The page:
Network neighbors of drug targets contribute to drug side-effect similarity.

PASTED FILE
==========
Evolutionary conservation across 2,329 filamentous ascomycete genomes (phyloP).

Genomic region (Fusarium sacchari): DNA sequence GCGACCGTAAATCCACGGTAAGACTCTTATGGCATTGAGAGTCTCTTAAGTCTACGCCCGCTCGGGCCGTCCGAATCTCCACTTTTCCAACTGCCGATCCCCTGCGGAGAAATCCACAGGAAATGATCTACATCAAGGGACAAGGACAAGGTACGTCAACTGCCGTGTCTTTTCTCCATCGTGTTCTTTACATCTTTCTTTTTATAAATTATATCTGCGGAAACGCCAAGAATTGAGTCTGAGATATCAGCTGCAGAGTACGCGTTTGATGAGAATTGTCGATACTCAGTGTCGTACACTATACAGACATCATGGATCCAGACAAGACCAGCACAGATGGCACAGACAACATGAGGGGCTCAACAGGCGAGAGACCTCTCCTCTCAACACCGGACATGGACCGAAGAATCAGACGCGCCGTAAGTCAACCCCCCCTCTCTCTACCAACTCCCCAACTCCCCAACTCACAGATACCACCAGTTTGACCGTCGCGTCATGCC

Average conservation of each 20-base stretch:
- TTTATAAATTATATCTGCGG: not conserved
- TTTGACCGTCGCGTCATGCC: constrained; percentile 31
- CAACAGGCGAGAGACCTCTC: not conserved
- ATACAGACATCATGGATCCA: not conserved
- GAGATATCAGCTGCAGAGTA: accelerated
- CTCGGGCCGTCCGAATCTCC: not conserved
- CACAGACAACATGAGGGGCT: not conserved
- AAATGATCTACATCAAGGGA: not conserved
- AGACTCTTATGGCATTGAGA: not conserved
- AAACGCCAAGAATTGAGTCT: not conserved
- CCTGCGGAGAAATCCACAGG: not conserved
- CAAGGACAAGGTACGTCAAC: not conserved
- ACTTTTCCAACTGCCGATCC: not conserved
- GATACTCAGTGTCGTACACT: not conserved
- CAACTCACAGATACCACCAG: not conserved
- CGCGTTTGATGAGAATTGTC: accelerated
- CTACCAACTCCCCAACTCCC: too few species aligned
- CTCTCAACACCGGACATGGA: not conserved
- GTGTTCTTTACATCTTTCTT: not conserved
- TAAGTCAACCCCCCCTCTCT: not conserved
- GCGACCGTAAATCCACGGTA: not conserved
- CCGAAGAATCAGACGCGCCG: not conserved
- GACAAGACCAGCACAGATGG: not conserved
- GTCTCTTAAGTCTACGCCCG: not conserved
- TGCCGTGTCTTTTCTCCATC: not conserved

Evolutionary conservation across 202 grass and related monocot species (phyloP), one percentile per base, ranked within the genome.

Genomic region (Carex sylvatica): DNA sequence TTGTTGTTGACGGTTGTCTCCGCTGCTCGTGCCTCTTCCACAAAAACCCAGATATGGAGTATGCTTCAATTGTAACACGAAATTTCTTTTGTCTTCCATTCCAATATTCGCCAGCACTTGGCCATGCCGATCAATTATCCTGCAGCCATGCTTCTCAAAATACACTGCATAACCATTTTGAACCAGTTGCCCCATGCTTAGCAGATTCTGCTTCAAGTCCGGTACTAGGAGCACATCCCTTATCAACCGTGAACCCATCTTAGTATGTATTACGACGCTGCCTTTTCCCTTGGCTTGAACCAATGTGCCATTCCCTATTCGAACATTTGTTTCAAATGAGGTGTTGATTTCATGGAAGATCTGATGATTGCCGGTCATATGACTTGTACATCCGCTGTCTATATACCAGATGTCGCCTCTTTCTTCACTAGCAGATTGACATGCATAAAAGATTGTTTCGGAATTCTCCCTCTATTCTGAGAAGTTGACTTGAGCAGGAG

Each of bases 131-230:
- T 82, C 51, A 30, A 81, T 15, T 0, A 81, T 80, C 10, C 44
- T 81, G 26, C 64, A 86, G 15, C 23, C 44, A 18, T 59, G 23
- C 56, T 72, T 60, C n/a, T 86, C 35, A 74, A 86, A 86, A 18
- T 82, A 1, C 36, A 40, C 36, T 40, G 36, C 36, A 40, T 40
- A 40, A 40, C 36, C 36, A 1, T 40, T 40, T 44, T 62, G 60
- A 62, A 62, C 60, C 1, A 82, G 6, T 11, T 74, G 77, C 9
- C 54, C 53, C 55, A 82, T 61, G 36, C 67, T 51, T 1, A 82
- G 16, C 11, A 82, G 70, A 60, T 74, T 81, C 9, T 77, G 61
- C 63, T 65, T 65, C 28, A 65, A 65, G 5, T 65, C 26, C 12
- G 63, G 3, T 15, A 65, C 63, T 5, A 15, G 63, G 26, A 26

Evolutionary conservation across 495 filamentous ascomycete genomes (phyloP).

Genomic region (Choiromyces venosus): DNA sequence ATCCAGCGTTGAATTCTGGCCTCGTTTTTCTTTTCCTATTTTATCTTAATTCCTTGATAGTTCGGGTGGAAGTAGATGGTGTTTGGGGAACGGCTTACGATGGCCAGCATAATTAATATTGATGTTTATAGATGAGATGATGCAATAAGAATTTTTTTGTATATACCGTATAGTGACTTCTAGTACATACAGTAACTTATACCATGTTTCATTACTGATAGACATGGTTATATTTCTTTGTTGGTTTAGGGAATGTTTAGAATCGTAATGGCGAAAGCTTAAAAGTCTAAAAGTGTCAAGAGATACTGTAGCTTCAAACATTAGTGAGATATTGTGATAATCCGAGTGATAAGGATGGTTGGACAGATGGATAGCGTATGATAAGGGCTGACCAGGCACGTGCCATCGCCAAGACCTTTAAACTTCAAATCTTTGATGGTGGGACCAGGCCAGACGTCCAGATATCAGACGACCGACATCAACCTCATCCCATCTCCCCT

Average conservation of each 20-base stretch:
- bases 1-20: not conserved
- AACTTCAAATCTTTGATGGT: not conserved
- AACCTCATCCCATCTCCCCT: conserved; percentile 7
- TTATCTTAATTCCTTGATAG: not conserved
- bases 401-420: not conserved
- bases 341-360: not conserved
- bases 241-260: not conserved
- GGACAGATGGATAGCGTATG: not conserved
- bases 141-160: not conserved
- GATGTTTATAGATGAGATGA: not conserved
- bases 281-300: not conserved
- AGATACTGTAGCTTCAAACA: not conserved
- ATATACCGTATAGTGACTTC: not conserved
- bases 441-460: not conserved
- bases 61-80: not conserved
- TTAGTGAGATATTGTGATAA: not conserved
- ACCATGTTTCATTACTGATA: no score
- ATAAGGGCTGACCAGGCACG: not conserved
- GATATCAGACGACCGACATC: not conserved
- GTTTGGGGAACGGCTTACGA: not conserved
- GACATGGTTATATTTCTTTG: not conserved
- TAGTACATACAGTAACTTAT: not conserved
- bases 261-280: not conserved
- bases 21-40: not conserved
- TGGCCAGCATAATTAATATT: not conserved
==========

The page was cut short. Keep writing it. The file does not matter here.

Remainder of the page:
In pharmacology, it is essential to identify the molecular mechanisms of drug action in order to understand adverse side effects. These adverse side effects have been used to infer whether two drugs share a target protein. However, side-effect similarity of drugs could also be caused by their target proteins being close in a molecular network, which as such could cause similar downstream effects. In this study, we investigated the proportion of side-effect similarities that is due to targets that are close in the network compared to shared drug targets. We found that only a minor fraction of side-effect similarities (5.8 %) are caused by drugs targeting proteins close in the network, compared to side-effect similarities caused by overlapping drug targets (64%). Moreover, these targets that cause similar side effects are more often in a linear part of the network, having two or less interactions, than drug targets in general. Based on the examples, we gained novel insight into the molecular mechanisms of side effects associated with several drug targets. Looking forward, such analyses will be extremely useful in the process of drug development to better understand adverse side effects.